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+ servings
Fish cakes served on a wooden plate.

Fish Cakes With Quinoa | Gluten Free BLW Recipe

These gluten free quinoa fish cakes can be made with salmon or tuna and are the perfect baby, toddler and kid-friendly recipe for baby led weaning (BLW).
Course Snack, Dinner, Lunch
Cuisine American
Prep Time 20 minutes
Cook Time 15 minutes
Total Time 35 minutes
Servings 24 fish cakes
Calories 84kcal


  • 1 cup quick cooking oats gluten free if needed
  • 2 cups old cheddar cheese finely grated and divided
  • 1 ½ cups cooked and cooled quinoa
  • x 5 oz can salmon or light/ skipack tuna preferably chunk, drained really well
  • ¼ cup oat flour or oats processed into a flour, gluten free if desired
  • 1 cup frozen riced veggies I like sweet potato cauliflower, kept frozen until time to use
  • 4 large omega 3 eggs
  • 2 shallots minced
  • 2 cloves garlic minced
  • Zest of 1 lemon
  • ¼ cup Dill minced
  • 6 tbsp Parsley minced
  • Olive oil in an oil atomizer
  • Salt and pepper to taste


  • Preheat oven to 425 F and grease a nonstick baking sheet. Allow the baking sheet to preheat for 5 minutes in the oven.
  • Mix together the quick cooking oats with half of the finely grated cheese and set aside.
  • In a large bowl, mix the cooked, cooled and dry quinoa (prepared according to the package), the frozen veggies, half the cheddar cheese, canned fish, oat flour, parsley, dill, eggs, shallots, garlic, lemon zest and a pinch each of salt and pepper. Mix thoroughly.
  • Form them into small 2 tablespoon patties and coat in the oat cheese mixture. Spritz them generously with olive oil in an oil atomizer and bake, flipping and spritzing with olive oil half way through until golden brown. 10 to 15 minutes.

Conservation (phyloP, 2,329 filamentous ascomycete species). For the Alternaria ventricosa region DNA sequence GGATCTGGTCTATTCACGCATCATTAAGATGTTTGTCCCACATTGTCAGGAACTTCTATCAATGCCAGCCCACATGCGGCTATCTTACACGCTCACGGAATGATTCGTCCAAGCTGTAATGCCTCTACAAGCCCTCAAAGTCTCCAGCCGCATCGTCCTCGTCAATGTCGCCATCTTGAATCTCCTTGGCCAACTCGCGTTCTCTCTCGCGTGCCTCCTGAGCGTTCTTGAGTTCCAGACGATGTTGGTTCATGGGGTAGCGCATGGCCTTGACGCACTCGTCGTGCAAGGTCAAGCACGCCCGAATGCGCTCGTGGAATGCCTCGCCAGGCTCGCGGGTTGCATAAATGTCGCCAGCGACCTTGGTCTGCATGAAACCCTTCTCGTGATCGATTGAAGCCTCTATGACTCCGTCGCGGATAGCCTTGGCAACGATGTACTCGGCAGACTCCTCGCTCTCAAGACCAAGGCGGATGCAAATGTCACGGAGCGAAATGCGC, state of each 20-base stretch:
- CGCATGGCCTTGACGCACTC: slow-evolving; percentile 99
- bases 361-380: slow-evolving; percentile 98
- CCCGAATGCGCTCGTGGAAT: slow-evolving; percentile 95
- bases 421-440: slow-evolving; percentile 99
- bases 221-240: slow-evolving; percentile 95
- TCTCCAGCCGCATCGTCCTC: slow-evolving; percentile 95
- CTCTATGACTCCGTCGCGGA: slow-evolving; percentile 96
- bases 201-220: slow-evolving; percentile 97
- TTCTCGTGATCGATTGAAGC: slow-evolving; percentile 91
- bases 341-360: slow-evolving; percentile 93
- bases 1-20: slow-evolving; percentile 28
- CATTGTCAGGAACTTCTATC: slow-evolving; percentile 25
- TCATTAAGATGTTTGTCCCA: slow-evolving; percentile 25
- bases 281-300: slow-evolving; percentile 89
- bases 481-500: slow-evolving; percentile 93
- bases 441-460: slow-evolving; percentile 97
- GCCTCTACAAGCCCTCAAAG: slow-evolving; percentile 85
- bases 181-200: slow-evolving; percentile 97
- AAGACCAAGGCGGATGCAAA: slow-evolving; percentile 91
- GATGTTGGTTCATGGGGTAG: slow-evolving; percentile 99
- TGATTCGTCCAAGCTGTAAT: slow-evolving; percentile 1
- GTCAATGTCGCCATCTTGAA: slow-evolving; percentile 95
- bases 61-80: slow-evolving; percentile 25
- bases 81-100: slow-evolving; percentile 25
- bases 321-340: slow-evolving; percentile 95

• Serve with your favourite dip!


So, is canned tuna too high in mercury? Is it safe for babies? When making these tuna cakes for babies (or pregnant women), I suggest using LIGHT or SKIPJACK tuna which is low in mercury. Albacore tuna has a moderate amount of mercury so it should be enjoyed in moderation. Here are some facts about tuna fish and mercury.
  • Canned white, or albacore (0.32 parts per million of mercury). Children under six can eat up to one 3-ounce portion a month; children from 6-12, two 4.5-ounce portions a month. Adults, including pregnant women, can safely eat this kind of tuna up to three times a month (women, 6-ounce portions; men, 8-ounce portions).
  • Canned light or skipjack, the safer choice (0.12 parts per million of mercury). Children under six can eat up to three 3-ounce portions per month. Older children and adults can safely eat it once a week. But look out for "gourmet" or "tonno" labels. They are made with bigger yellowfin tuna and can contain mercury levels comparable to canned white.
If you're concerned about the mercury in canned tuna, you can also use canned salmon. I prefer CHUNK canned fish, and also one that is low in sodium and a sustainable fish brand (check out this list of sustainable canned fish here).


Calories: 84kcal | Carbohydrates: 7g | Protein: 5g | Fat: 4g | Saturated Fat: 2g | Cholesterol: 37mg | Sodium: 73mg | Potassium: 92mg | Fiber: 1g | Sugar: 1g | Vitamin A: 256IU | Vitamin C: 5mg | Calcium: 81mg | Iron: 1mg